We received a choice when it came to our final savoury course and I opted for the char-grilled black cod in royal shacha sauce. As soon as the dish was placed in front of me, I immediately knew it was going to be an uphill battle…get.that.fruit.off.my.plate.
I don’t know what it is, but I forcibly despise fruit in my dinner – and crunching down on gritty pellets of passionfruit seeds between mouthfuls of [albeit, beautifully moist] fish is not my idea of a fun party in my mouth. I am also unsure what that foam was doing there, as it tasted of very little. However, if I had to compare it with something, it would be soap. Regardless, the dish ate a little sweet for me overall and try as I did, I was just not a fan.
Subby Hubby took the safer option of slow-cooked veal and he was a much happier camper than I for it.
The mains were served with brown jasmine rice with black bean and goji berry. More interesting than your standard steamed white rice, but nothing particularly noteworthy.
By no fault of HKK whatsoever, the chocolate, strawberry and soya mousse was never going to tick any boxes in my books…what with me holding an avid dislike for both chocolate and dessert. But I must admit it was lovely to look at and I thoroughly enjoyed the strawberry sorbet off to one side.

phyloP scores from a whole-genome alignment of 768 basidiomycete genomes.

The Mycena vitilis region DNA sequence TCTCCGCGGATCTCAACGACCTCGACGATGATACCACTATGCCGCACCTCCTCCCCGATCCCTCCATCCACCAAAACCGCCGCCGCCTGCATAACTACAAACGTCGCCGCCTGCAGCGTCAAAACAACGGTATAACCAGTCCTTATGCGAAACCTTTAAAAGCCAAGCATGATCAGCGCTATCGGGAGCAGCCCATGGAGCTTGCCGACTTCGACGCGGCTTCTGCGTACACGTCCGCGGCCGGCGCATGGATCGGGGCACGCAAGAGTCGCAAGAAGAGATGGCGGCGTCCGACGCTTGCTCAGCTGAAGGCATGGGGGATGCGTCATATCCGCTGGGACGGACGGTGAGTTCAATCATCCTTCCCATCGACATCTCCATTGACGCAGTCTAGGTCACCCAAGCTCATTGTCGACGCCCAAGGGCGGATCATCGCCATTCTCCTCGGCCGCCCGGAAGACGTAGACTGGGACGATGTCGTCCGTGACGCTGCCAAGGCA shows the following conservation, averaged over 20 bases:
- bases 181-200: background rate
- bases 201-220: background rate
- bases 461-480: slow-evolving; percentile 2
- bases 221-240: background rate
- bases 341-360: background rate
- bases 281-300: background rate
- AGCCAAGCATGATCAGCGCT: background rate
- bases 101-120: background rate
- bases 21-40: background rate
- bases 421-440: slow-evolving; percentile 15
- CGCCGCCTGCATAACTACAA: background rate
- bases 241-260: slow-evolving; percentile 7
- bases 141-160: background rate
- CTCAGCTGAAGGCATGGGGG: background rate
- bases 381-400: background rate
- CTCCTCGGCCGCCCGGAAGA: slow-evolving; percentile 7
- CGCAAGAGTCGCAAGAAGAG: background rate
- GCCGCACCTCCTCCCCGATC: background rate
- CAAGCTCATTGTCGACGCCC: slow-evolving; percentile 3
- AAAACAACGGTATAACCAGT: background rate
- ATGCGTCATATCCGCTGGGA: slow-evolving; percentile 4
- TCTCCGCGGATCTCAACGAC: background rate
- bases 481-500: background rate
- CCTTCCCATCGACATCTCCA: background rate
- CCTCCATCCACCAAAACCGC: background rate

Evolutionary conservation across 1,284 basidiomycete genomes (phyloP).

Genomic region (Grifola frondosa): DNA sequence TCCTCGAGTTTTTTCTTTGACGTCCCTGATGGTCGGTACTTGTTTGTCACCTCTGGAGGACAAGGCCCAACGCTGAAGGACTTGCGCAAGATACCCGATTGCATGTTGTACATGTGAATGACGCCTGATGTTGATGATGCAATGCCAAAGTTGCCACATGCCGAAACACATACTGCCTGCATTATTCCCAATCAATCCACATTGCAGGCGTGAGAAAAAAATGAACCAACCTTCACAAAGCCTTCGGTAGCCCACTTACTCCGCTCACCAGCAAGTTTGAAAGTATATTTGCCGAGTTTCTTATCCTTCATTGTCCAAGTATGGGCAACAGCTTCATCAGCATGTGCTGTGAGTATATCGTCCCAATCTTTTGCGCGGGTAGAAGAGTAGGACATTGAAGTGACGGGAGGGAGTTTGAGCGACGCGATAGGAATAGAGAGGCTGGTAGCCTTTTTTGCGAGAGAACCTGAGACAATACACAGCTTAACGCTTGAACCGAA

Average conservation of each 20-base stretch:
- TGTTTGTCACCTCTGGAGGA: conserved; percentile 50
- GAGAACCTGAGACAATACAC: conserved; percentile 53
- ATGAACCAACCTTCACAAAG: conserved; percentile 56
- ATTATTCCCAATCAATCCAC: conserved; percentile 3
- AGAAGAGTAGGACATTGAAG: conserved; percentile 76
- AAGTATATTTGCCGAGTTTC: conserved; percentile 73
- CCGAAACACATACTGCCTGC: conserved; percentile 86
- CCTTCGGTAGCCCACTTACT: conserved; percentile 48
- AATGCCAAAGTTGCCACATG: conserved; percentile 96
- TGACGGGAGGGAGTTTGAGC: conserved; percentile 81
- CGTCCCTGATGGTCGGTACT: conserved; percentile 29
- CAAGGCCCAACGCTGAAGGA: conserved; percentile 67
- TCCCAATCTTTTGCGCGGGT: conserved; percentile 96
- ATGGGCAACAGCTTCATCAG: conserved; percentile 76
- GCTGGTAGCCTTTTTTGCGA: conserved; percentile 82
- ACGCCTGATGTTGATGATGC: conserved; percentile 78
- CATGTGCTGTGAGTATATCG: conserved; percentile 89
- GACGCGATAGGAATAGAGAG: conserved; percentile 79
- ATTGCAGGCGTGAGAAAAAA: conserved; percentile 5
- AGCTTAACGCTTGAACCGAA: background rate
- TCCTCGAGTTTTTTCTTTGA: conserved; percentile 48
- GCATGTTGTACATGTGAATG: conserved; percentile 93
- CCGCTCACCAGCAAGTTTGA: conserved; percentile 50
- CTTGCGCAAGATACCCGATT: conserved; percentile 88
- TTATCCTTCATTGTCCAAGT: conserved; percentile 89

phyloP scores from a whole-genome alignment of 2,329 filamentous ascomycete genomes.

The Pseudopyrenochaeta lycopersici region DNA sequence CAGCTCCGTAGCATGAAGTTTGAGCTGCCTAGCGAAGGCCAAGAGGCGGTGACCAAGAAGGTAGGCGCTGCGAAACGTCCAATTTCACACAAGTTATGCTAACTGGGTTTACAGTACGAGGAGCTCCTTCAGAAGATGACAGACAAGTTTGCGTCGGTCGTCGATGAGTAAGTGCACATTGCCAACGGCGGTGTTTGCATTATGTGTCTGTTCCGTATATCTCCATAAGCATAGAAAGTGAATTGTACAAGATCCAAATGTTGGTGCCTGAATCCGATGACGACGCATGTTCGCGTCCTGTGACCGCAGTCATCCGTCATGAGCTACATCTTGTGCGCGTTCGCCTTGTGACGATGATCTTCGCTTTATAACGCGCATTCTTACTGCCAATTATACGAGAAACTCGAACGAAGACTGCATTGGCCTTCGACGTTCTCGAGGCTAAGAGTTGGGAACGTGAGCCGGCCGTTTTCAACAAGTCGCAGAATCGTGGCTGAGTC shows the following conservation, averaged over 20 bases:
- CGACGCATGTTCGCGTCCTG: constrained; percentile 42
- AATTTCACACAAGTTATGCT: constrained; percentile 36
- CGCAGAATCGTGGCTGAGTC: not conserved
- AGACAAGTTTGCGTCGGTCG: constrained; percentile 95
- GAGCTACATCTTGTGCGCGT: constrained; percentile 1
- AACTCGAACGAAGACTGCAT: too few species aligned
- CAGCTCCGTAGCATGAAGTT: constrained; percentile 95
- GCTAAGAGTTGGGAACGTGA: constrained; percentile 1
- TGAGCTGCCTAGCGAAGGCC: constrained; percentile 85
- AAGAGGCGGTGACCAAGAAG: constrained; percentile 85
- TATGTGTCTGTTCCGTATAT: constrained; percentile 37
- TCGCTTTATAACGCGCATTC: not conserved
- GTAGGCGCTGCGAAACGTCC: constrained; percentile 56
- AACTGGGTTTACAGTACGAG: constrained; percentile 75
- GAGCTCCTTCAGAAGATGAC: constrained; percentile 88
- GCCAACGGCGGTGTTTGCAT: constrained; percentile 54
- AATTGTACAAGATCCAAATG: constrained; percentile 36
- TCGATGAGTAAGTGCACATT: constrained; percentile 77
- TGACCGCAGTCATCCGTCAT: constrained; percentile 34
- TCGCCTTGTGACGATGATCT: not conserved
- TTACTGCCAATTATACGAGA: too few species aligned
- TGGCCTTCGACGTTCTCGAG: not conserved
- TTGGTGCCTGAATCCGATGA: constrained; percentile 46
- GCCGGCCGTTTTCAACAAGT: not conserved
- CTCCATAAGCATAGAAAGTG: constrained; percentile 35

We finished on coffee and a tasty little sphere of liquid sea salt caramel encased in dark chocolate. My preferred sweet ending!
Another successful run with my Subby Hubby and another restaurant ticked off my list…furthermore, I may just have found my favourite place for Peking duck in London! Did I enjoy everything? Clearly not. However, what I did enjoy was enough to drag me back with a wealth of enthusiasm.
For next time, the Saturday lunch time Duck & Champagne offering (four courses and half a bottle of Louis Roederer Brut Premier NV for £49 per person) seems like the way to go. If only I wasn’t always so easily led astray by the promise of dumplings…